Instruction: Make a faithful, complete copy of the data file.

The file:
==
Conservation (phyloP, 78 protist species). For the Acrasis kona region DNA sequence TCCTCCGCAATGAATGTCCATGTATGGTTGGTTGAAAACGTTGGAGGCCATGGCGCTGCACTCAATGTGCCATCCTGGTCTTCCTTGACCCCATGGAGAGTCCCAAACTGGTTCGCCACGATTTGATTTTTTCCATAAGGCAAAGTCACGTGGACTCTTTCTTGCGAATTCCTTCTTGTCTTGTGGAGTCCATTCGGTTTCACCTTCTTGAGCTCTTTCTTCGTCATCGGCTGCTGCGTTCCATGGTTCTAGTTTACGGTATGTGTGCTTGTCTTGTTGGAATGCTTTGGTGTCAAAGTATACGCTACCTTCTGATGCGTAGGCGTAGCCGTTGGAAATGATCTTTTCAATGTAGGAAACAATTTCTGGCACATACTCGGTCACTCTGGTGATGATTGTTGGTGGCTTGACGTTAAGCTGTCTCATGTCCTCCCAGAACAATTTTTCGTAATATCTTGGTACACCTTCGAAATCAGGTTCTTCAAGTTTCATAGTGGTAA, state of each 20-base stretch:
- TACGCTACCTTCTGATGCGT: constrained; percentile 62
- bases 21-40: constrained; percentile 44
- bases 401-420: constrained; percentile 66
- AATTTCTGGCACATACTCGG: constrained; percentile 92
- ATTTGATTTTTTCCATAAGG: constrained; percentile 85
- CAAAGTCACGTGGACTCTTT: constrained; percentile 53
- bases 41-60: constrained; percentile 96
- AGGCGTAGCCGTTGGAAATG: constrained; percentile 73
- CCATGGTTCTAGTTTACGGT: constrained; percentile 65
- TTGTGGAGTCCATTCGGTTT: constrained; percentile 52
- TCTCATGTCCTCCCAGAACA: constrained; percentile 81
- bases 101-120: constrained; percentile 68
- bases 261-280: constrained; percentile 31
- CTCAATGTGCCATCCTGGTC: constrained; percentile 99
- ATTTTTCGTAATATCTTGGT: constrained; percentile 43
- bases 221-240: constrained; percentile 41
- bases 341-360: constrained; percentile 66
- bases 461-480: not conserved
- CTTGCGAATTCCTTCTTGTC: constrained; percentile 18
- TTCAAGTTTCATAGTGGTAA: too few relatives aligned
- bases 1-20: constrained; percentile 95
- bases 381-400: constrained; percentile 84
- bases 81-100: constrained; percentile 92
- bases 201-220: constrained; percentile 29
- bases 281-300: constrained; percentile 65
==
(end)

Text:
Conservation (phyloP, 78 protist species). For the Acrasis kona region DNA sequence TCCTCCGCAATGAATGTCCATGTATGGTTGGTTGAAAACGTTGGAGGCCATGGCGCTGCACTCAATGTGCCATCCTGGTCTTCCTTGACCCCATGGAGAGTCCCAAACTGGTTCGCCACGATTTGATTTTTTCCATAAGGCAAAGTCACGTGGACTCTTTCTTGCGAATTCCTTCTTGTCTTGTGGAGTCCATTCGGTTTCACCTTCTTGAGCTCTTTCTTCGTCATCGGCTGCTGCGTTCCATGGTTCTAGTTTACGGTATGTGTGCTTGTCTTGTTGGAATGCTTTGGTGTCAAAGTATACGCTACCTTCTGATGCGTAGGCGTAGCCGTTGGAAATGATCTTTTCAATGTAGGAAACAATTTCTGGCACATACTCGGTCACTCTGGTGATGATTGTTGGTGGCTTGACGTTAAGCTGTCTCATGTCCTCCCAGAACAATTTTTCGTAATATCTTGGTACACCTTCGAAATCAGGTTCTTCAAGTTTCATAGTGGTAA, state of each 20-base stretch:
- TACGCTACCTTCTGATGCGT: constrained; percentile 62
- bases 21-40: constrained; percentile 44
- bases 401-420: constrained; percentile 66
- AATTTCTGGCACATACTCGG: constrained; percentile 92
- ATTTGATTTTTTCCATAAGG: constrained; percentile 85
- CAAAGTCACGTGGACTCTTT: constrained; percentile 53
- bases 41-60: constrained; percentile 96
- AGGCGTAGCCGTTGGAAATG: constrained; percentile 73
- CCATGGTTCTAGTTTACGGT: constrained; percentile 65
- TTGTGGAGTCCATTCGGTTT: constrained; percentile 52
- TCTCATGTCCTCCCAGAACA: constrained; percentile 81
- bases 101-120: constrained; percentile 68
- bases 261-280: constrained; percentile 31
- CTCAATGTGCCATCCTGGTC: constrained; percentile 99
- ATTTTTCGTAATATCTTGGT: constrained; percentile 43
- bases 221-240: constrained; percentile 41
- bases 341-360: constrained; percentile 66
- bases 461-480: not conserved
- CTTGCGAATTCCTTCTTGTC: constrained; percentile 18
- TTCAAGTTTCATAGTGGTAA: too few relatives aligned
- bases 1-20: constrained; percentile 95
- bases 381-400: constrained; percentile 84
- bases 81-100: constrained; percentile 92
- bases 201-220: constrained; percentile 29
- bases 281-300: constrained; percentile 65